Ok, here we go again… I’m going to keep reminding everyone to please
sign up for my Frappr Map. <www.frappr.com/houseofpitching> it’s
really neat and you can communicate with softball people all over the world.
It only takes a second to enter your zip code and even gives you an
opportunity to say something. So, PLEASE sign your name/zip code!
Also, if you haven’t seen it already, check out the site <www.allaboutfastpitch.com> from Hawaii. I just completed an interview for them and will be their “featured guest”. It’s a pretty great online magazine
which is really “all about fastpitch” so, check them out.
Well, High School season is upon us here in the NorthEastern USA.
Despite the often miserable conditions of spring time, the high school
teams are out in full force now. One day, I’d like someone to explain to
me why the softball season isn’t switched the fall in this part of the
country. There’s better weather and everyone is already in shape from
the summer season.
One thing amazes me about this time of year is the amount of pitchers
who inquire about pitching lessons and clinics. The interest in
lessons/clinics increases about a month before the season begins. This
seems to happen every year here in the NE part of the country. I can
almost set my clock and calander by the emails I get about lessons. It’s
I know there are other things in most people’s lives other than just softball. Many kids are playing multiple sports and busy with other things all winter long. Quite often, for whatever reason in this area of the country, the high school coaches are very non-cooperative with each other when it comes to sharing an athlete. Especially a very good athlete! The Track & Field coach doesn’t want his star runner going to softball practice if it means missing his practice. There have even been documented cases where the coaches discourage multiple sports even when there is NOT a conflict! Of course, this puts a tremendous amount of pressure on the athlete to decide which sport to play. While I understand a coach seeing potential in an athlete and wanting with all his heart to see that kid perform at his/her best level, it’s incredibly
unfair to put them in those “choosing” positions. Lord knows, I’ve seen my share of pitchers who could’ve been OUTSTANDING. But, their first love is basketball, volleyball, track, or something other than softball.
We live in a society that doesn’t like to wait. We have cable television “on demand”. Movies on demand. TV dinners done in 3 minutes, etc. It’s a different world from when I was younger, and I’m only 33. That just goes to show you how quickly the world has changed.
But, this “right now” mentality has crept into every part of our lives, especially in younger people. They come to softball practice, without having thrown a ball all winter, and want to be ready to throw shut outs when the season starts. It doesn’t really occur to many of them that softball pitching is a skill, and requires years of practice. There are very few people who can walk out on the field without practicing much and perform at levels many of us could only dream about. Those people are freaks of nature and most of them don’t even realize their God given talent. If they did realize it, they would spend more time enhancing it and cultivating it.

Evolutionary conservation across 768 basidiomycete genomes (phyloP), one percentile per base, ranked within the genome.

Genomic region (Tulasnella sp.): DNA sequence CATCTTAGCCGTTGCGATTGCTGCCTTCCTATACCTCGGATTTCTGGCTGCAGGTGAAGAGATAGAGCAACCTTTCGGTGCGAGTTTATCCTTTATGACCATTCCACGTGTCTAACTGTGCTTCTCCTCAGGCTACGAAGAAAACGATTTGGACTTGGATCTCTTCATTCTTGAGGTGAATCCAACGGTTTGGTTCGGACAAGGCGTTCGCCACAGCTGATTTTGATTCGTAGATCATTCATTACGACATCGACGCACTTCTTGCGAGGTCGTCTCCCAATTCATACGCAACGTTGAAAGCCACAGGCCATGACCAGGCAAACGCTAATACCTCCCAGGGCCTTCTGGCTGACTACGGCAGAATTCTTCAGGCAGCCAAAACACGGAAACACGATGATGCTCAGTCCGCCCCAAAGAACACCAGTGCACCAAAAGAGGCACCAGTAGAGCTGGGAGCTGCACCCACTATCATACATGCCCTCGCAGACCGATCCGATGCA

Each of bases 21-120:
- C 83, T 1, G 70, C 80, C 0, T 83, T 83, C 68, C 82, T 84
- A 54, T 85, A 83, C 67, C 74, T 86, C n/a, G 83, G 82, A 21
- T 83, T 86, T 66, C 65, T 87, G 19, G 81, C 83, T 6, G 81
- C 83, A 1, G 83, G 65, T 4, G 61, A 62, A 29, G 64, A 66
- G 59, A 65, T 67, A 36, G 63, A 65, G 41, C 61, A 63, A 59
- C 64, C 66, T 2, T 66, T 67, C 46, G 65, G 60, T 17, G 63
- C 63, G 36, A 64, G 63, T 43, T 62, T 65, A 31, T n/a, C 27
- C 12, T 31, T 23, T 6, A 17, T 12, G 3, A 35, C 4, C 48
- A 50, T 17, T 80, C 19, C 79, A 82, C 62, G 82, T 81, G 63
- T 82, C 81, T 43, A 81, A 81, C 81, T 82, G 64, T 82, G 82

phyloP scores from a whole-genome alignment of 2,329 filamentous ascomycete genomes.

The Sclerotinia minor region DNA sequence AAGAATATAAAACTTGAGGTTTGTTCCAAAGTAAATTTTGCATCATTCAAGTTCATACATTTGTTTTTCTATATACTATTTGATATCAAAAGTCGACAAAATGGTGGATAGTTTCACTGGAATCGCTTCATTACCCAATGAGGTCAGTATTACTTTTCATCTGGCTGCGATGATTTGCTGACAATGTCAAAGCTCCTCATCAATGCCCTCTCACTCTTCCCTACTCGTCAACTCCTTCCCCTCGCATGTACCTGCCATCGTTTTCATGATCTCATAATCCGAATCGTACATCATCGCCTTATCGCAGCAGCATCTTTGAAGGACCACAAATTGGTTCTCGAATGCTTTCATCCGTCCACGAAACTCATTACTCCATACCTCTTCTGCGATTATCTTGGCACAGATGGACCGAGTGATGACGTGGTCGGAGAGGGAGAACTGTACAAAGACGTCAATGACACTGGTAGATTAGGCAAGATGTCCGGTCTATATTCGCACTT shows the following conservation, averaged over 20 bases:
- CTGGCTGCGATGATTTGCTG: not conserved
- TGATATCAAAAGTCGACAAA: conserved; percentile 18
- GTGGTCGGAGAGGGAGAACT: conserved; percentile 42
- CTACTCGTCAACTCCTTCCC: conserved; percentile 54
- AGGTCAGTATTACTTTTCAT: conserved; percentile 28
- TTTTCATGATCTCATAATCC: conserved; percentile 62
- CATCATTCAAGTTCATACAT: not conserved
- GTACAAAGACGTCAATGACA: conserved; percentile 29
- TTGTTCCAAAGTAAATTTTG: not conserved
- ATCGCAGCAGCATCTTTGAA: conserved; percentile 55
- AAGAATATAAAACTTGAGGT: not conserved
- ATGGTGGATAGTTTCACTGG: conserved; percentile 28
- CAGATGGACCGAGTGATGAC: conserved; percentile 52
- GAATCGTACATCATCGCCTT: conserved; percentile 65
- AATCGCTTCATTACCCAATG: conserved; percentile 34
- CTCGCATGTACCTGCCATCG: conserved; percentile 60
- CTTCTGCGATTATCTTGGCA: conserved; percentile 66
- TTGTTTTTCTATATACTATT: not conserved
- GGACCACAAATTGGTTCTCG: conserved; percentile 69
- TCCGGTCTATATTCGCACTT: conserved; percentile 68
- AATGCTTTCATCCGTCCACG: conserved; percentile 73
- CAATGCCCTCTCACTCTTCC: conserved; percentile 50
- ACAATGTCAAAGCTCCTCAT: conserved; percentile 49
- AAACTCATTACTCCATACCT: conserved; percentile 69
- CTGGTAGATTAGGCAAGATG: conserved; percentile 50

Unapologetically, softball pitching is definitely one of those things that you’re only going to get out whatever you put in. And I don’t care if their first love is basketball or any other sport, that’s fine. But, don’t get frustrated at the results of the pitching if she chooses that sport over softball. It’s that simple. As a pitching coach, my role in this is very limited. I usually get a pitcher for 1 hour per week and that’s it. Beyond that 1 hour, it’s up to them to practice and work on the things I’ve assigned them to do over the next week. But I
can’t MAKE them do it. They either want it or they don’t.
One of the natural advantages I have over many other pitching coaches
is my own experience in the game. I use this ability and experience I have in every lesson to physically demonstrate the things I’m teaching. This is a huge factor because it helps the pitcher visualize what I’m saying and gives them something to imitate. Plus, when many of them say “I can’t do that” or “That’s impossible”, by showing them that I can do it shows that it CAN be done. One constant that I hear from parents, coaches and pitchers when I demonstrate things is: “You make it look so easy!” And my response is always the same: It looks that way because I’ve literally spent YEARS doing it. And I go on to explain that I didn’t just roll out of bed and have the ability to throw the ball, I was once in the exact same position they are in. And I worked my tail off to get where I am and to be able to do what I am doing now. With that same dedication, they can have that same success too. Practice makes permanent, not perfect.
“They are only going to get out of pitching whatever they put into it.”
Find a way to make them understand that. There is no more important
lesson in pitching than that. When they understand that message, they
will understand this one: The only place SUCCESS comes before WORK is